Letter to Essence

I penned a letter to the editor of Essence Magazine, but haven’t heard back. I thought I’d publish it here.

I’m a co-founding director of Muslim Anti-Racism Collaborative. You probably haven’t heard of my organization, as we’ve only been around for three years when we launched #BeingBlackAndMuslim. Muslim Americans are a diverse community, but media often erases the contributions of Black Muslim women. Unfortunately, the #Woke100 list failed to include a single Black Muslim woman.  For every 100 Black people in the United States, at least one is one Muslim. The erasure of Black Muslim women occurs in Black institutions that tend to be Christo-centric and in national Muslim organizations that tend to be Arab-centric. A recent Institute for Social Policy and Understanding (ISPU) study says that African Americans make up about 25% of the American Muslim population. While Muslim American institutions are embracing our contributions, our faith identity is not always embraced in Black communities. Black Muslim women are making important contributions to our communities and society at large. I’d love for Essence to feature  Black Muslim women, both those who are descendants of enslaved peoples and more recent immigrants from the Mother Land. These include Black Muslim women from countries President Donald Trump tried to ban, Sudan and Somalia. There are so many examples that I look up to, including Clara Muhammad, Betty Shabazz, Ilyasah Shabazz, Ameenah Matthews, Ilhan Omar, Aminah Wadud, Su’ad Abdul Khabeer,  and Ibtihaj Muhammad.  It is so important that Black media celebrates our diverse faith traditions and shares nuanced stories about Black women that are not featured in mainstream media. Starting with Black Muslim women, who face triple marginalization, would be a good place to start.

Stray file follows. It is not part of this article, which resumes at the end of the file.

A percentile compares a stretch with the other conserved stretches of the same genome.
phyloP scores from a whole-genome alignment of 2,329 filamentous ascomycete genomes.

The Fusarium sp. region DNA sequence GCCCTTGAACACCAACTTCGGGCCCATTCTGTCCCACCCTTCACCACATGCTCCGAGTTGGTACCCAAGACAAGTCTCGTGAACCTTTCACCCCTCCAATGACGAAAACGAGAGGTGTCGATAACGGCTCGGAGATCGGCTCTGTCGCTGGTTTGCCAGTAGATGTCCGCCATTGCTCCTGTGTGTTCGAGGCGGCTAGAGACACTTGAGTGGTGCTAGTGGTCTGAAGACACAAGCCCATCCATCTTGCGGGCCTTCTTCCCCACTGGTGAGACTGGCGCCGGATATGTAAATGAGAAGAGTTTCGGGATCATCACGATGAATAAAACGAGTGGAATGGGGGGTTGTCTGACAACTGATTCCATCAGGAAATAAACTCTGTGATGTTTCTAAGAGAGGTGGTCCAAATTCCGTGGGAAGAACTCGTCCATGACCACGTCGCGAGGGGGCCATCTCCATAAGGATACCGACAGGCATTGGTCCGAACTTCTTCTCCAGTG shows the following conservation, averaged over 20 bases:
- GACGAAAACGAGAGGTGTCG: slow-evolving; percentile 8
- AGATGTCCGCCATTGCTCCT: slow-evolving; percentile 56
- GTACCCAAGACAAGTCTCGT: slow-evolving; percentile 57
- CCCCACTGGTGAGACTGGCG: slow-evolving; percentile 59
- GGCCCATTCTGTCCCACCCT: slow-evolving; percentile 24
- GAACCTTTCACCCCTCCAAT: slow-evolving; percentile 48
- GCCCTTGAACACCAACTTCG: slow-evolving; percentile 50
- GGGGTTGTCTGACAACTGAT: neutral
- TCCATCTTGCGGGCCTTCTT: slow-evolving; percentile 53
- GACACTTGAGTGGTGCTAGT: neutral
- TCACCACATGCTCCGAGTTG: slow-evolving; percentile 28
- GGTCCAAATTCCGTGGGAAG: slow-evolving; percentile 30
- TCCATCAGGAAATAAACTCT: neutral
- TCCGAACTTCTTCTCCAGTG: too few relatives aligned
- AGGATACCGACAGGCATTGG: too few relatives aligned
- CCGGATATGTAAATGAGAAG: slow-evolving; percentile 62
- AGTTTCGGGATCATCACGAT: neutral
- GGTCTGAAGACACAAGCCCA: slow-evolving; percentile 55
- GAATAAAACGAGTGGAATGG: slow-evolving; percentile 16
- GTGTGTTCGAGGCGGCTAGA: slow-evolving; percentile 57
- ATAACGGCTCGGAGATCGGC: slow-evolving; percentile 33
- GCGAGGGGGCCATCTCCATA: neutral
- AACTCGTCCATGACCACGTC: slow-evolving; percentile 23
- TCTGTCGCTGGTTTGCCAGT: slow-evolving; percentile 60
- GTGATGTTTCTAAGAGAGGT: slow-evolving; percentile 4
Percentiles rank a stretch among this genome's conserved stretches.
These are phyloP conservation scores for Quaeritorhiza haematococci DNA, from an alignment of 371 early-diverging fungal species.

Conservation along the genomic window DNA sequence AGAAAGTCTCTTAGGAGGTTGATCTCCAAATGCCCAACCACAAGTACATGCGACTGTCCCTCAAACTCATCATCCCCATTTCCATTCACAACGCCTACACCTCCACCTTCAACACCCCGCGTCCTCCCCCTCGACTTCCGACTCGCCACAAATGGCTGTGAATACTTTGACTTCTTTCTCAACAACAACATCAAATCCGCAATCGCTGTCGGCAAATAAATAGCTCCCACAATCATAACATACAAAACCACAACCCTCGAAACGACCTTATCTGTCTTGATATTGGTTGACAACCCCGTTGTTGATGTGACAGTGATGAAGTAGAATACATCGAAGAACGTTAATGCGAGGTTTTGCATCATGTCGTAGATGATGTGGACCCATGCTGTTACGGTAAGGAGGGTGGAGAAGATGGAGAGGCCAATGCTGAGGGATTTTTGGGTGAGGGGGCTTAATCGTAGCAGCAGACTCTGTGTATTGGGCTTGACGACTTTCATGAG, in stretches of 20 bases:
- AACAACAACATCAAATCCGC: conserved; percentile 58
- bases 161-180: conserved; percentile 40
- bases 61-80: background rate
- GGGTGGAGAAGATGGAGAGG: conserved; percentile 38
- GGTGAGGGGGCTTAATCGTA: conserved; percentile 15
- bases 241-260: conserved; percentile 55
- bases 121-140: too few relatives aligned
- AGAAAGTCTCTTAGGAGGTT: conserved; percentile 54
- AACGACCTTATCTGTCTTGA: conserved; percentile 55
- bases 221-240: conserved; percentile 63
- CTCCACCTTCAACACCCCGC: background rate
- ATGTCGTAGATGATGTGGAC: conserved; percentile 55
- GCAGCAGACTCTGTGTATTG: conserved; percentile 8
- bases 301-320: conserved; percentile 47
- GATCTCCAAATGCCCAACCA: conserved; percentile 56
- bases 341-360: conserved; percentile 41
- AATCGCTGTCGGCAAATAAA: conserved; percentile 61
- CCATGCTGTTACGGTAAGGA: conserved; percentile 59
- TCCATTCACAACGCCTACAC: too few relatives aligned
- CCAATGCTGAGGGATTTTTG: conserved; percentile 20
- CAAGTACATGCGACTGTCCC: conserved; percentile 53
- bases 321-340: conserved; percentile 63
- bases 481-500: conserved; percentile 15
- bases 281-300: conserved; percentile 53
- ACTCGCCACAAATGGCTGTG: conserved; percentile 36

Margari Hill

Programming Director, MuslimARC

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Pass The Mic

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Rendering of Dr. Su’ad Abdul Khabeer’s February 2017 tweetImage courtesy of Kelly Nuttal @typologianista

After numerous interviews and casual conversations with scholars, imams, and leaders of all backgrounds across the country, evidence points to highly qualified Black speakers and panelists receiving less compensation than their white, Arab, or South Asian counterparts in the same field. This is not to say that Arab, South Asian and White speakers don’t make important contributions. Rather, it is to point out the preferential treatment towards non-Black speakers that that privileges some and disadvantages others based on their racial or ethnic identity. The erasure, under compensation, and aversion to Black leadership is against a lot of what we claim to stand for as a community. 

The situation is so bad that speakers such as Suhaib Webb and Linda Sarsour have called out the failure to invite Black intellectual thought leaders while on the main stage of events that they were invited to.  Layla Abdullah-Poulos called on  non-Black allies to do more. She writes, “Effective allies can’t just speak about erasure; they are supposed to create spaces to pass the mic to center marginalized voices or risk becoming complicit in continuing the marginalization and reinforcing notions that we can’t speak for ourselves.” Often, people turn to educators such as Layla and myself to list the recommendations for diverse speakers that are often ignored.  What we need are accomplices who will utilize their privilege to affect change. Here are 5 tips for non-Black Muslim speakers and leaders to pass the mic: